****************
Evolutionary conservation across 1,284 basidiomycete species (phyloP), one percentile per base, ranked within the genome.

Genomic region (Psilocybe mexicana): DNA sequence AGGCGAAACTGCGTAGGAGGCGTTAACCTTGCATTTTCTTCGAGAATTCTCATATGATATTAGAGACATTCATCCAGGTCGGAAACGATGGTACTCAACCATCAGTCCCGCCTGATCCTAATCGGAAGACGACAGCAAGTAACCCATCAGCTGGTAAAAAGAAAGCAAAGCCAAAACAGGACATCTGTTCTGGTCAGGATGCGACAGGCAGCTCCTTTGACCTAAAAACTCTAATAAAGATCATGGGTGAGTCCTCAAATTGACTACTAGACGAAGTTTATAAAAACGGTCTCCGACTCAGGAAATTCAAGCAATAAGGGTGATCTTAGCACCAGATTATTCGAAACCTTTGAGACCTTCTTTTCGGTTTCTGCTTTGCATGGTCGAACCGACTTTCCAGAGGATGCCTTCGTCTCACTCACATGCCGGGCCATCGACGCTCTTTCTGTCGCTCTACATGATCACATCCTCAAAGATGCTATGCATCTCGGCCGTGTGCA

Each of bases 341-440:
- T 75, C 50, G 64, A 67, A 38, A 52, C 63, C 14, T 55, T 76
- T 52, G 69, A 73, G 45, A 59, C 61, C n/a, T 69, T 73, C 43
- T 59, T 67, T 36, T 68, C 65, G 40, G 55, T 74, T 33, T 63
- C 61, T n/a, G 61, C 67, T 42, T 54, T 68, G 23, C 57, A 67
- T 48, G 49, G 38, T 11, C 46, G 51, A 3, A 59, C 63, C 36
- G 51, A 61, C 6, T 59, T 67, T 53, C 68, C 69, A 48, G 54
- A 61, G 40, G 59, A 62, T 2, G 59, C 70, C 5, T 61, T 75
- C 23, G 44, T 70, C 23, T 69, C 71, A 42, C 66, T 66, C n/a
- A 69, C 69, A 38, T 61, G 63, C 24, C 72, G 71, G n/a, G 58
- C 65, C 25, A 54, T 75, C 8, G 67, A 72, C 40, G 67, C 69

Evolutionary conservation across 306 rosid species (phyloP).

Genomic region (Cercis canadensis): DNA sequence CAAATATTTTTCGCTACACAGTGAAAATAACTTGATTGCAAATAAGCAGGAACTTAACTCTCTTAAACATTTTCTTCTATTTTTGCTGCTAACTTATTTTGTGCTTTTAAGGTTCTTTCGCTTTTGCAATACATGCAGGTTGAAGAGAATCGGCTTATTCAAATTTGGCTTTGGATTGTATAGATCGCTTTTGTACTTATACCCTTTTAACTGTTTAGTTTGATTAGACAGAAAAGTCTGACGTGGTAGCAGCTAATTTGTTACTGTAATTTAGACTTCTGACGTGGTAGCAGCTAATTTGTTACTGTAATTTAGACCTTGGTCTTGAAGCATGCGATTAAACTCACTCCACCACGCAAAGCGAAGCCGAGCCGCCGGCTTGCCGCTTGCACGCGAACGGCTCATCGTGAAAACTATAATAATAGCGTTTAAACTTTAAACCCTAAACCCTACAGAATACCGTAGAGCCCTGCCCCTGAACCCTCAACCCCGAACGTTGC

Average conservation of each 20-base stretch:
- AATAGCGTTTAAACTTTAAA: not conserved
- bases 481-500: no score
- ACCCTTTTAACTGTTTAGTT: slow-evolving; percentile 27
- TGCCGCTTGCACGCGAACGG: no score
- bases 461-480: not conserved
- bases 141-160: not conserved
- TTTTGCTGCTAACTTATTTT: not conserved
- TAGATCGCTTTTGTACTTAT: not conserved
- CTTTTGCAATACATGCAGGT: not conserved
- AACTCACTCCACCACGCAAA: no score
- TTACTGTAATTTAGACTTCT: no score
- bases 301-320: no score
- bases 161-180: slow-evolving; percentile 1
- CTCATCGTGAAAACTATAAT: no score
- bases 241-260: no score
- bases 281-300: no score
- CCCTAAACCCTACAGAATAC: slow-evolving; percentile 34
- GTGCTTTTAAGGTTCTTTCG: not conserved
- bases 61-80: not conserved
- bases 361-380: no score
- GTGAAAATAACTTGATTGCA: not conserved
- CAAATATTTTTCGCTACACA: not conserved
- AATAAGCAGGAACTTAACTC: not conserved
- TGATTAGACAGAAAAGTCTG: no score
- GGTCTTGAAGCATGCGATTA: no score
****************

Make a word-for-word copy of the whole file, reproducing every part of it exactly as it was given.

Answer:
Evolutionary conservation across 1,284 basidiomycete species (phyloP), one percentile per base, ranked within the genome.

Genomic region (Psilocybe mexicana): DNA sequence AGGCGAAACTGCGTAGGAGGCGTTAACCTTGCATTTTCTTCGAGAATTCTCATATGATATTAGAGACATTCATCCAGGTCGGAAACGATGGTACTCAACCATCAGTCCCGCCTGATCCTAATCGGAAGACGACAGCAAGTAACCCATCAGCTGGTAAAAAGAAAGCAAAGCCAAAACAGGACATCTGTTCTGGTCAGGATGCGACAGGCAGCTCCTTTGACCTAAAAACTCTAATAAAGATCATGGGTGAGTCCTCAAATTGACTACTAGACGAAGTTTATAAAAACGGTCTCCGACTCAGGAAATTCAAGCAATAAGGGTGATCTTAGCACCAGATTATTCGAAACCTTTGAGACCTTCTTTTCGGTTTCTGCTTTGCATGGTCGAACCGACTTTCCAGAGGATGCCTTCGTCTCACTCACATGCCGGGCCATCGACGCTCTTTCTGTCGCTCTACATGATCACATCCTCAAAGATGCTATGCATCTCGGCCGTGTGCA

Each of bases 341-440:
- T 75, C 50, G 64, A 67, A 38, A 52, C 63, C 14, T 55, T 76
- T 52, G 69, A 73, G 45, A 59, C 61, C n/a, T 69, T 73, C 43
- T 59, T 67, T 36, T 68, C 65, G 40, G 55, T 74, T 33, T 63
- C 61, T n/a, G 61, C 67, T 42, T 54, T 68, G 23, C 57, A 67
- T 48, G 49, G 38, T 11, C 46, G 51, A 3, A 59, C 63, C 36
- G 51, A 61, C 6, T 59, T 67, T 53, C 68, C 69, A 48, G 54
- A 61, G 40, G 59, A 62, T 2, G 59, C 70, C 5, T 61, T 75
- C 23, G 44, T 70, C 23, T 69, C 71, A 42, C 66, T 66, C n/a
- A 69, C 69, A 38, T 61, G 63, C 24, C 72, G 71, G n/a, G 58
- C 65, C 25, A 54, T 75, C 8, G 67, A 72, C 40, G 67, C 69

Evolutionary conservation across 306 rosid species (phyloP).

Genomic region (Cercis canadensis): DNA sequence CAAATATTTTTCGCTACACAGTGAAAATAACTTGATTGCAAATAAGCAGGAACTTAACTCTCTTAAACATTTTCTTCTATTTTTGCTGCTAACTTATTTTGTGCTTTTAAGGTTCTTTCGCTTTTGCAATACATGCAGGTTGAAGAGAATCGGCTTATTCAAATTTGGCTTTGGATTGTATAGATCGCTTTTGTACTTATACCCTTTTAACTGTTTAGTTTGATTAGACAGAAAAGTCTGACGTGGTAGCAGCTAATTTGTTACTGTAATTTAGACTTCTGACGTGGTAGCAGCTAATTTGTTACTGTAATTTAGACCTTGGTCTTGAAGCATGCGATTAAACTCACTCCACCACGCAAAGCGAAGCCGAGCCGCCGGCTTGCCGCTTGCACGCGAACGGCTCATCGTGAAAACTATAATAATAGCGTTTAAACTTTAAACCCTAAACCCTACAGAATACCGTAGAGCCCTGCCCCTGAACCCTCAACCCCGAACGTTGC

Average conservation of each 20-base stretch:
- AATAGCGTTTAAACTTTAAA: not conserved
- bases 481-500: no score
- ACCCTTTTAACTGTTTAGTT: slow-evolving; percentile 27
- TGCCGCTTGCACGCGAACGG: no score
- bases 461-480: not conserved
- bases 141-160: not conserved
- TTTTGCTGCTAACTTATTTT: not conserved
- TAGATCGCTTTTGTACTTAT: not conserved
- CTTTTGCAATACATGCAGGT: not conserved
- AACTCACTCCACCACGCAAA: no score
- TTACTGTAATTTAGACTTCT: no score
- bases 301-320: no score
- bases 161-180: slow-evolving; percentile 1
- CTCATCGTGAAAACTATAAT: no score
- bases 241-260: no score
- bases 281-300: no score
- CCCTAAACCCTACAGAATAC: slow-evolving; percentile 34
- GTGCTTTTAAGGTTCTTTCG: not conserved
- bases 61-80: not conserved
- bases 361-380: no score
- GTGAAAATAACTTGATTGCA: not conserved
- CAAATATTTTTCGCTACACA: not conserved
- AATAAGCAGGAACTTAACTC: not conserved
- TGATTAGACAGAAAAGTCTG: no score
- GGTCTTGAAGCATGCGATTA: no score